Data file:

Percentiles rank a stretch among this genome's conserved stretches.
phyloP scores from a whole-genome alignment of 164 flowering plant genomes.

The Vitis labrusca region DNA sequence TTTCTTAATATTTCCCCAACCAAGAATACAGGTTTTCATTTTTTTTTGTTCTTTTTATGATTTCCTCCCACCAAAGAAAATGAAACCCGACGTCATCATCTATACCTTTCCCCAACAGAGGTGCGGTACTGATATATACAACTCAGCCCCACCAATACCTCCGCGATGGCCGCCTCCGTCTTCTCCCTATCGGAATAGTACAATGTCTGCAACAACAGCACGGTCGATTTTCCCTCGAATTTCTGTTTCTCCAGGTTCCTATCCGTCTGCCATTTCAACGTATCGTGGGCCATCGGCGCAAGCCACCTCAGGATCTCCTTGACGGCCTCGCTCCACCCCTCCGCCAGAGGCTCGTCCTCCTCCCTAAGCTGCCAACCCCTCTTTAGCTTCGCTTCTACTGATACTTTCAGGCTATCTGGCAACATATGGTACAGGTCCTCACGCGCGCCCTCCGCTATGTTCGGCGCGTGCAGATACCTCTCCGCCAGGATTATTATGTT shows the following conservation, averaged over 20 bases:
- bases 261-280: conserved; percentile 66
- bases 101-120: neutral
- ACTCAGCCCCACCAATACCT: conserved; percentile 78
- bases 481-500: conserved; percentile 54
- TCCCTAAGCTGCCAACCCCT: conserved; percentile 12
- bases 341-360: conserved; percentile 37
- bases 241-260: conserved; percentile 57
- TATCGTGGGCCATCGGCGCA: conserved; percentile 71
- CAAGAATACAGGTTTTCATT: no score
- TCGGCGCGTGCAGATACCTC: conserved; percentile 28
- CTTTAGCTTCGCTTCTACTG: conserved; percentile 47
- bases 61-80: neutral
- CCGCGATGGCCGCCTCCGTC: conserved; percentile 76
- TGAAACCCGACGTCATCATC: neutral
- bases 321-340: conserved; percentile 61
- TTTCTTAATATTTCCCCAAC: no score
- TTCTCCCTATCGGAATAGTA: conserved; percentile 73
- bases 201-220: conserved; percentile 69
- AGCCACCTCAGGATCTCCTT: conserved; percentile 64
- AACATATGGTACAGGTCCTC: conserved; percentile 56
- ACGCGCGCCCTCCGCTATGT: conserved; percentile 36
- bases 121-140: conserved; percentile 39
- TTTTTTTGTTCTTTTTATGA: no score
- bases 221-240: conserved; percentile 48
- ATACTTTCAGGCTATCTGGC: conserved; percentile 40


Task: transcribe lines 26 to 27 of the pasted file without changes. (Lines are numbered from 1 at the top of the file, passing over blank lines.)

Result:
- TTTTTTTGTTCTTTTTATGA: no score
- bases 221-240: conserved; percentile 48